Zimbabwean PhD Genius Discovers World’s Largest Invisible Gold Resource Worth R450 Billion In SA’s Backyard

Zimbabwean PhD Genius Discovers World’s Largest Invisible Gold Resource Worth R450 Billion In SA’s Backyard

Revolutionizing Gold Mining: Zimbabwean PhD Scholar Discovers Hidden Billions in SA

In a groundbreaking achievement, Dr Steve Chingwaru, a 26-year-old Zimbabwean PhD graduate from Stellenbosch University, has made a remarkable discovery in the field of geomatallurgy. Chingwaru’s research has unveiled what is potentially the world’s largest invisible gold resource, estimated to be worth an astonishing R450 billion.

This discovery is not only a testament to his academic prowess but also holds significant implications for the mining industry and environmental conservation, as well as redefining South Africa’s mining landscape.

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Uncovering a Hidden Gold Mine

Chingwaru’s journey into geomatallurgy is deeply rooted in his family history, with his grandfather, George Nolan, being a legendary prospector who discovered lithium in Zimbabwe.

Following in his grandfather’s footsteps, Chingwaru’s research focused on the tailings of historical mine waste from the Witwatersrand, which contains over six billion tonnes of material with significant gold content.

Through his meticulous research, Chingwaru has revealed that these tailings contain up to 460 tons of “invisible gold” – minuscule particles locked inside other minerals.

This discovery challenges the traditional notion that the low concentration of gold in tailings is not economically viable.

With advancements in extraction techniques, Chingwaru believes that mining these low-concentration sources is becoming increasingly feasible, especially as conventional high-grade gold sources are being depleted.

“Historically, the low concentration of gold inside tailings was considered too low grade to be of value. But now that extensive mining has depleted most of the high-grade concentration of gold, it’s becoming unfeasible to mine – some shafts are already reaching 4 km underground. Looking for gold in low-concentration sources is becoming more viable,” Chingwaru notes.

Addressing Environmental Concerns

Chingwaru’s research goes beyond just uncovering gold reserves; it also addresses the environmental hazards posed by tailings.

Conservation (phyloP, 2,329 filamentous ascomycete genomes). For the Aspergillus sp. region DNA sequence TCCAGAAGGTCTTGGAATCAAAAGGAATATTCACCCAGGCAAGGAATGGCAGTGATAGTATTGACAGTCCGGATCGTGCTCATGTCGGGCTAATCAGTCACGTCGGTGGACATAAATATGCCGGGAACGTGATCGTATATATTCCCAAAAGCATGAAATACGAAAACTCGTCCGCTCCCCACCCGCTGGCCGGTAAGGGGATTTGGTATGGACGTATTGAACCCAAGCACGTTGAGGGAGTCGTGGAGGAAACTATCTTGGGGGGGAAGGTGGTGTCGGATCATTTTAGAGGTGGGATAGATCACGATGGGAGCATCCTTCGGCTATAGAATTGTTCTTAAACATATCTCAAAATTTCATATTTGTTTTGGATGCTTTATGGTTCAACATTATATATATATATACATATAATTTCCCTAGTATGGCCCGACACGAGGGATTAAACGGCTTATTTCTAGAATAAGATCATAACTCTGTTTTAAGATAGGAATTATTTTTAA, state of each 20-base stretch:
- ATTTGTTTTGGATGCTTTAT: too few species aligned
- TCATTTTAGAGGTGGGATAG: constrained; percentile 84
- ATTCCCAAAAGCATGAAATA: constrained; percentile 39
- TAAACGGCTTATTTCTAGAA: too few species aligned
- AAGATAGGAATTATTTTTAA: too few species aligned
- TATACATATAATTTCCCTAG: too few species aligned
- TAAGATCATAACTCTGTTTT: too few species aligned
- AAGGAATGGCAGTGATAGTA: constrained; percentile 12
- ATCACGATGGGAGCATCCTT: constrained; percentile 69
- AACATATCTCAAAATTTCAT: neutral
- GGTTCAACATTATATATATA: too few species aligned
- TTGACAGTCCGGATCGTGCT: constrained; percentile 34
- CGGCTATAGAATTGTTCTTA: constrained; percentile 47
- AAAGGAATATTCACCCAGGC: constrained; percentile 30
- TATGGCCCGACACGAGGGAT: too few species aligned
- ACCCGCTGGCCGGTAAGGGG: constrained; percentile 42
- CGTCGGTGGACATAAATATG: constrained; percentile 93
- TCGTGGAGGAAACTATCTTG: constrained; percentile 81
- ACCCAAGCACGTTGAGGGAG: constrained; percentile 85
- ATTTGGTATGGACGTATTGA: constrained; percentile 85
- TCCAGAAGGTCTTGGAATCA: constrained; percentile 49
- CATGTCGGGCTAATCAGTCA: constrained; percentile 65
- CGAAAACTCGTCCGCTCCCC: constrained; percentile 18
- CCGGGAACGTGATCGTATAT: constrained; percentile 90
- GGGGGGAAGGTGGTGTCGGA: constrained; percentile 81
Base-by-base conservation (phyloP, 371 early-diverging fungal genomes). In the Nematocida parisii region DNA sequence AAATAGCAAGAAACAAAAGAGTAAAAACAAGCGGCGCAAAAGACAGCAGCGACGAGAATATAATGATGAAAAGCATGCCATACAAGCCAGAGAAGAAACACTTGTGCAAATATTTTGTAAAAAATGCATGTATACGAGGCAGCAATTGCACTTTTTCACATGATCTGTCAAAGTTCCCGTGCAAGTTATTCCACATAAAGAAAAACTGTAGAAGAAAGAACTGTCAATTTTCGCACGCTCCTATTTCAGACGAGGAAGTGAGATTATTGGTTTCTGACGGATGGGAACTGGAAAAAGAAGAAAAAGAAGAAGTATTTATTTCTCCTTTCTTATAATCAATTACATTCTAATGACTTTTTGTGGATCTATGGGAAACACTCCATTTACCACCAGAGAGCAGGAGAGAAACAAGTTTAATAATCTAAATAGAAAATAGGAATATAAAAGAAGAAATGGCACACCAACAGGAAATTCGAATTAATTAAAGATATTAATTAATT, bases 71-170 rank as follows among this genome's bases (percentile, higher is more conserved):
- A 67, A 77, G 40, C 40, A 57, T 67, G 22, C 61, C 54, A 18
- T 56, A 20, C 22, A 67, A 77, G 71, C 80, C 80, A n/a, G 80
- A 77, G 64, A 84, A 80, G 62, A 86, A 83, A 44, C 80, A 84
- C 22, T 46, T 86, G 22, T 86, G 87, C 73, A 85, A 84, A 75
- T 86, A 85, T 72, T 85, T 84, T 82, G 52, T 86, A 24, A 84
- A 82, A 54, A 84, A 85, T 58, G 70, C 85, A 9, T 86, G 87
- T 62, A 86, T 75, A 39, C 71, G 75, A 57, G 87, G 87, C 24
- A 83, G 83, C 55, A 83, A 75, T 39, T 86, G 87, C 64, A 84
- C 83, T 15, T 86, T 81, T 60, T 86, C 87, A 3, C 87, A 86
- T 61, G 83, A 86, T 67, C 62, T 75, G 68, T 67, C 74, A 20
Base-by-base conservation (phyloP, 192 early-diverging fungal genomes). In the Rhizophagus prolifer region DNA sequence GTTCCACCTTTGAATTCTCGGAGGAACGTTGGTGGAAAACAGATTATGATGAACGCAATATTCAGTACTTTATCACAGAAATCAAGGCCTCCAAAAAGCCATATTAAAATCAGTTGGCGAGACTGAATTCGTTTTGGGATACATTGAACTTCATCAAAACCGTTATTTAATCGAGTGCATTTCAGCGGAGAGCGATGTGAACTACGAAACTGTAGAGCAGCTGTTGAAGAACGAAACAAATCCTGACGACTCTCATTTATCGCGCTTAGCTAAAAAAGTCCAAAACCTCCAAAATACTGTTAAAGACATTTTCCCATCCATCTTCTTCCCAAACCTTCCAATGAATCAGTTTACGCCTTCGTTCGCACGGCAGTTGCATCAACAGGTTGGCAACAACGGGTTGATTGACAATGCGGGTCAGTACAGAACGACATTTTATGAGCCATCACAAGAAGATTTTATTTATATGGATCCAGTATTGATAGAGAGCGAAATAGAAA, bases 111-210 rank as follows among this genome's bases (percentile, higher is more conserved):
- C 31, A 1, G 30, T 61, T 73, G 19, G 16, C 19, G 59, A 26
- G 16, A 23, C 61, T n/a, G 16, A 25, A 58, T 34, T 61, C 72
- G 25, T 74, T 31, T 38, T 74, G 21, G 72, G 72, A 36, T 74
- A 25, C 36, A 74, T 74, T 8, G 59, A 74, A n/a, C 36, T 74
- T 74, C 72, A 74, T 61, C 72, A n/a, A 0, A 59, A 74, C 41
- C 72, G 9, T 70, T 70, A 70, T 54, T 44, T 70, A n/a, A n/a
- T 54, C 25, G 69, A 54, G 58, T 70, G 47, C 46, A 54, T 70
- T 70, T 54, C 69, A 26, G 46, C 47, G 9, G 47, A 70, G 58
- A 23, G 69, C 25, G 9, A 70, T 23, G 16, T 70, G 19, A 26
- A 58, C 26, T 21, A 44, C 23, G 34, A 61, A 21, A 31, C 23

The oxidation of sulphides in tailings can lead to the release of acid mine drainage, which is harmful to both the environment and human health.

By finding ways to efficiently process pyrite, the key cause of acid mine drainage, Chingwaru’s work not only promises economic gains but also significant environmental benefits, including the potential reduction of heavy metal pollution.

Zimbabwean PhD Genius Discovers World's Largest Invisible Gold Resource Worth R450 Billion In SA's Backyard
[Image Credit: Stefan Els/Stellenbosch University]

Academic Acclaim and Future Aspirations

Chingwaru’s work has earned him recognition in the academic world, with his research being published in prestigious journals and receiving accolades at international conferences.

Despite his academic success, Chingwaru remains grounded and committed to his African roots.

He expresses a desire to contribute to the continent’s development and to inspire other African scientists to unlock their full potential.

The young Zimbabwean PhD genius, whose mother and sister still live in Zimbabwe said,

 “I’m very proudly African, I love this continent to bits and I’m always encouraging people to come here. There are brilliant scientists in Africa, we’re just not bringing out the full potential of our brightest minds. It’s high time that Africans make discoveries that benefit us all.”

Looking ahead, Chingwaru is considering various employment options, including joining the Institute of Sustainable Minerals in Australia or the Helmholtz Institute Freiberg for Resource Technology in Germany.

Regardless of where his career takes him, Chingwaru’s dedication to scientific discovery and his passion for Africa are evident.


Dr. Steve Chingwaru’s discovery of the world’s largest invisible gold resource is not just a personal achievement but a significant development for the mining industry and environmental conservation.

His work exemplifies the potential of young African scientists to make groundbreaking contributions to their fields.

As Chingwaru continues to explore new horizons in geomatallurgy, one can’t help but wonder: what other hidden treasures are waiting to be uncovered by the brilliant minds of Zimbabwe and Africa?


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